am standing in the elevator of the fifteenth hotel on the seventeenth day
of the Road Trip and I realize I don't know what floor to select.
I guess the third floor. I step into a hallway of identical doors.
Which one is mine? I could go down to the front desk and ask.
Instead, I insert the key card in the first door and start working my way
down the line.
Day 17 and I can see the Atlantic Ocean from my
window. From my window I can also see a shipbuilder repairing two
large oil drilling rigs, fishing boats tied to the piers and small
knots of intoxicated, lower-class Maine residents attempting to avoid running
into small clutches of tipsy, upper-class tourists.
Sunday, I left North Bay for the drive to Montreal. Eastern Canada
is beautiful. Tailored farms with perfectly maintained buildings
give way to rolling hills cut with elbow lakes and lazy rivers. The
drive is longer than I expect and it is late afternoon before I reach Ottawa.
Traffic picks up and I'm speeding at 130 kph (~80 miles per hour) toward
Montreal. I'm following the directions provided by the hotel and
searching for exit 720, which doesn't seem to exist. Suddenly I'm
on an expressway without exits and Montreal is in my rearview mirror.
miles outside Montreal, some help via a long-distance call to Dane,
I get the MINI turned back around. It is seven o'clock when I finally
pull up to the front door of the hotel.
first admitted mistake of my trip: Scheduling just one day in Montreal.
Montreal is beautiful. Someone comments it is the most European city
in North America and on first glance I'm agree. Not only is the city beautiful,
but it is populated with men straight from the pages of Vogue and Men's
Fitness. The hotel front desk manager is clearly on loan from the
light court at the d'Orsay.
Paris is beautiful, but the Parisians have yet
to realize they all need to learn English in order to serve American tourists.
In Montreal all the Francophones speak passable English, making it a destination
even the most nervous American can appreciate. Try and get a medium-well
streak in Paris and you get shoe leather; in Montreal you get a perfectly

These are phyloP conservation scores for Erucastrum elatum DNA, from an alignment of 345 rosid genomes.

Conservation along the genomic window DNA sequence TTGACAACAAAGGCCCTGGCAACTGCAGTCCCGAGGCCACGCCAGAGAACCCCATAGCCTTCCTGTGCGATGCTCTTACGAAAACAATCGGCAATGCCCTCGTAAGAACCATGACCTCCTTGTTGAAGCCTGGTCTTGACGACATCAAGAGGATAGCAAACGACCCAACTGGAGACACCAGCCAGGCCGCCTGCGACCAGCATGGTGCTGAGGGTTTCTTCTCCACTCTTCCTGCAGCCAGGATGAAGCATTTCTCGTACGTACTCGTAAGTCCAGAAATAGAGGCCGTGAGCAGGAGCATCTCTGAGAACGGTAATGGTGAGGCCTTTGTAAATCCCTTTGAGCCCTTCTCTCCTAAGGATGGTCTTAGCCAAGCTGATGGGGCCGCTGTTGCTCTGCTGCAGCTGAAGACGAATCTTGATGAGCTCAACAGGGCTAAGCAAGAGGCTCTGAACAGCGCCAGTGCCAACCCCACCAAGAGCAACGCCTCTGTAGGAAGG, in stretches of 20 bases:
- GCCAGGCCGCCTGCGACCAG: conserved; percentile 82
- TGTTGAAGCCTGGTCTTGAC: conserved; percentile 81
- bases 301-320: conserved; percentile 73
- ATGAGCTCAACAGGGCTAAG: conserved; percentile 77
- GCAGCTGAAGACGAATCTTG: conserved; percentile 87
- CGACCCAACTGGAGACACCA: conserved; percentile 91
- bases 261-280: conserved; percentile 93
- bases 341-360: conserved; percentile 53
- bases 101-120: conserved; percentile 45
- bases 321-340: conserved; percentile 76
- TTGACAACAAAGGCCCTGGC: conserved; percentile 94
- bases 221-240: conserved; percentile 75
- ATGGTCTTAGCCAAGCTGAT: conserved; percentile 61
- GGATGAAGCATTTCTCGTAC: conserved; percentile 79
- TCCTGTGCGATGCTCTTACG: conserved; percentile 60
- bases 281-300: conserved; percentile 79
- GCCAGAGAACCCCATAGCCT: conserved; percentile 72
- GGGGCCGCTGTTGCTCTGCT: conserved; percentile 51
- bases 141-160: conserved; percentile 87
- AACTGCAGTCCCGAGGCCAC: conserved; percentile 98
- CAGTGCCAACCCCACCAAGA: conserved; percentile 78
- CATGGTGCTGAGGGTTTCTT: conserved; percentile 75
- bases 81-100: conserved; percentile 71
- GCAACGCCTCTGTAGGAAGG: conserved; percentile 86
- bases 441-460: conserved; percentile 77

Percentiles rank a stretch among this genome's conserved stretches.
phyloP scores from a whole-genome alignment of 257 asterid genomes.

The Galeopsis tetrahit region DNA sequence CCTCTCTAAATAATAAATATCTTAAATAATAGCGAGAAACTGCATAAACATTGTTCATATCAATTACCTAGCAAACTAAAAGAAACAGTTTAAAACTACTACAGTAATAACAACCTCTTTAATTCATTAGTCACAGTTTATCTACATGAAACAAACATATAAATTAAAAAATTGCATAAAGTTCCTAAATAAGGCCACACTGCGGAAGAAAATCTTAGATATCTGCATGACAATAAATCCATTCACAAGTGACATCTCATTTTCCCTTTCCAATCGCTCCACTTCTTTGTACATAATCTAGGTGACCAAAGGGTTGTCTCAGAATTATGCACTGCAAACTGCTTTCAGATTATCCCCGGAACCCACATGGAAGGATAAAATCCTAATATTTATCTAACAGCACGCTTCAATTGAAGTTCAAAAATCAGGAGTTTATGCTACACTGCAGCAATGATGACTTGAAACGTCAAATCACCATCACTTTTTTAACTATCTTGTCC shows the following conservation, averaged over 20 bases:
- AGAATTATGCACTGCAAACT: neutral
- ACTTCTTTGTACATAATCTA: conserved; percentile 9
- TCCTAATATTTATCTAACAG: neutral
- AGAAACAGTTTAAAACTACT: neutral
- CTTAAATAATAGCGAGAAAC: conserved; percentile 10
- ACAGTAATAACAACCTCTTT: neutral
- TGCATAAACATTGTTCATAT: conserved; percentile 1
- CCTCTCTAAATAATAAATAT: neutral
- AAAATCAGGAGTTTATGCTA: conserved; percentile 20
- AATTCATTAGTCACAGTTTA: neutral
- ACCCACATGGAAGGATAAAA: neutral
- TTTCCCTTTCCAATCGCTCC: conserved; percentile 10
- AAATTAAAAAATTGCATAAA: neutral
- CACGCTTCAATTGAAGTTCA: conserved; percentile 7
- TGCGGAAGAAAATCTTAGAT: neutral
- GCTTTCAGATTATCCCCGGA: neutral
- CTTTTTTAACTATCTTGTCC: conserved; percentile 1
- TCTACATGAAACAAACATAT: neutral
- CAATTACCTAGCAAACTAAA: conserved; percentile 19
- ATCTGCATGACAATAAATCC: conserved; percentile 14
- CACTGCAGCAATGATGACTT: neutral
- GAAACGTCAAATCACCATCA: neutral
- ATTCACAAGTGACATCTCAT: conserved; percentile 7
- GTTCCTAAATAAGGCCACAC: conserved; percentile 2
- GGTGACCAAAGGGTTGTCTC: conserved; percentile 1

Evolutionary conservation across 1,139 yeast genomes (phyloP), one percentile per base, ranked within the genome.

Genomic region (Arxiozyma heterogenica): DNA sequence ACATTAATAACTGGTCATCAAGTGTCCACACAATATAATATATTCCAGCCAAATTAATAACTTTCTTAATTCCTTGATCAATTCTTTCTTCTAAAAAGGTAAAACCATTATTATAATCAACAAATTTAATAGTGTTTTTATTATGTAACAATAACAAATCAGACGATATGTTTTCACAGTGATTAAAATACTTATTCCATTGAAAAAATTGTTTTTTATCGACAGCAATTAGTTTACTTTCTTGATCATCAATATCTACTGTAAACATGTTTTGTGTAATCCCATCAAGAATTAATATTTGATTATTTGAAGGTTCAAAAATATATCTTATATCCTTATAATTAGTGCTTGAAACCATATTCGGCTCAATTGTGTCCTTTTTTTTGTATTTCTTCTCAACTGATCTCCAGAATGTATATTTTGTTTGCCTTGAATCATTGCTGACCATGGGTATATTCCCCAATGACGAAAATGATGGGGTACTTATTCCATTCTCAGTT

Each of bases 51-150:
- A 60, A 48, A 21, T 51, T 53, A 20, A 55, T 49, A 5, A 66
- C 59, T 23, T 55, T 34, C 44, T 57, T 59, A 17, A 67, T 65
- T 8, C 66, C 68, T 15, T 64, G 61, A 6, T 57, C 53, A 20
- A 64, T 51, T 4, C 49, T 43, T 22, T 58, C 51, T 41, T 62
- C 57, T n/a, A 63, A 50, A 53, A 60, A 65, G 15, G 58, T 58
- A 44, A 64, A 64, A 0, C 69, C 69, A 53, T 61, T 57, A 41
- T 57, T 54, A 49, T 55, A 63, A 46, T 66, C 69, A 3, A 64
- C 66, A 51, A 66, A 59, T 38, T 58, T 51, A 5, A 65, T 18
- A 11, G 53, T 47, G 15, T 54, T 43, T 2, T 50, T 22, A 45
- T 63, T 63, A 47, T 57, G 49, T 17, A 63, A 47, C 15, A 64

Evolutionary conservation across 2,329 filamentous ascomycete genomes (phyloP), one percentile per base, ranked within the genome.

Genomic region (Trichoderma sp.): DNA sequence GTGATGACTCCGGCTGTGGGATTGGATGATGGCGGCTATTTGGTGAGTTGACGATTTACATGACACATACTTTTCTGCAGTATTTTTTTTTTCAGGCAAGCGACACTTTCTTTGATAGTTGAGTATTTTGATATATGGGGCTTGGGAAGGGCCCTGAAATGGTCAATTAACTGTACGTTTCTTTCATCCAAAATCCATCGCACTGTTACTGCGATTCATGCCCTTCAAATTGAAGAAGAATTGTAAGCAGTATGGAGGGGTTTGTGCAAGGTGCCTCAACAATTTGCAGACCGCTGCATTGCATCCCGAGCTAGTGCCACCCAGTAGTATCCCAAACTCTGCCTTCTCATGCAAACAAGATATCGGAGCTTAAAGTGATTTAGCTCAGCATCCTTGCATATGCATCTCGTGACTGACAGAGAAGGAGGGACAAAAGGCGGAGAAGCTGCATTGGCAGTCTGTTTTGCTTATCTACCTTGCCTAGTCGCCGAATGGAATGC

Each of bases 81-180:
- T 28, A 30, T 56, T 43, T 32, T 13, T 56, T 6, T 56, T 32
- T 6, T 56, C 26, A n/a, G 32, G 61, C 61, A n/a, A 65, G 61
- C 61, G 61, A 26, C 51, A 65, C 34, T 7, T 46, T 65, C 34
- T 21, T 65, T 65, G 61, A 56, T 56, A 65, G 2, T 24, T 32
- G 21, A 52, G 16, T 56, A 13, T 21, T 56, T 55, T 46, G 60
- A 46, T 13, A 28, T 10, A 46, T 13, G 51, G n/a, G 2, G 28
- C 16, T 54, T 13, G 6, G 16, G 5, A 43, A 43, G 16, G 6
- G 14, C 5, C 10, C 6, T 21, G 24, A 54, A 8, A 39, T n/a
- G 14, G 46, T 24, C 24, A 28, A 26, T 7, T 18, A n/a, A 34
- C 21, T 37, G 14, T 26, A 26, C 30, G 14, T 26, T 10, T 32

done filet mignon. (This paragraph sponsored by the John Ashcroft
Institute for World Peace.)
late, I head eastward across Quebec before turning south to Vermont
and New Hampshire. Quebec is as beautiful as the rest of Canada.
The farms are exquisitely well maintained and every one has buildings with
bright red roofs.
I clear customs and head south then east across
Vermont and New Hampshire. I am driving through a postcard.
Every vista, every
view, every scene is perfect - green
rolling hills, churches
with spires, tiny towns with amazing houses and buildings (except for
the occasional WalMart and RiteAid).
much in life is a matter of perspective. Standing at the bottom of
a mountain and staring upward through the camera's viewfinder, I realize
this photograph will convey only a piece of what I see. The size
and grandeur of this spot will be lost when it is reduced to pixels.
The only way to fully understand the experience of standing at the base
of the mountain is...well...to stand at the base of the mountain.
Irvin Yalom in his textbook Existential Psychotherapy
suggests there are four basic existential questions we humans face.
One of these is individuality. In short, no matter how well we may
communicate, how hard we strive to convey to others our experiences, in
the end these are solely our own. Try as we may, we can never fully
bridge the space that separates us from others. The lyrics to a song
from Hedwig and the Angry Inch state "We spend our lives trying
to shove ourselves together again.." - the idea that we look for love primarily
as a salve to the reality of our separation.
above me is the mountain. I stare upward and then I send you this
taste of what it was. You imagine it as you will.
Having now spent two days on winding, two lane
roads through Canada and New England, I'm certain it will soon be time
for me to leave San Francisco. There is just too much planet to live
in one place for too long.
Sitting in Portland,
Maine, the smell of ocean air in my brand-new hotel room, I ponder
this question: What does it mean to "Support Our Troops"? I've read
this statement on a thousand signs, mostly on businesses, from California
to Maine. I suppose it conjures up memories from Vietnam and three
decades past. What, exactly, are these signs calling for us to do?
Are we supposed to mail rolls of Certs and little bible tracts our boys
and girls in Iraq? How about not kicking out the homosexuals who
choose to sign up for the military? That would be supportive.
that I'm done ranting I will say this last important thought: There
is a lot of beautiful country out there. Get in your car, climb aboard
a bus, buy a train ticket - just go see it. Travel provides perspective.
The world is a a giant disco ball. If we stand in one spot for too
long, we just see our reflection in a single mirror. When we
spin around, it sparkles. (Don't worry, I'm slapping my own hands
for writing that paragraph.)
So, I am in Portland,
Maine - four thousand and some miles from San Francisco. And
morning, I get to go see something I've wanted to see since I was ten years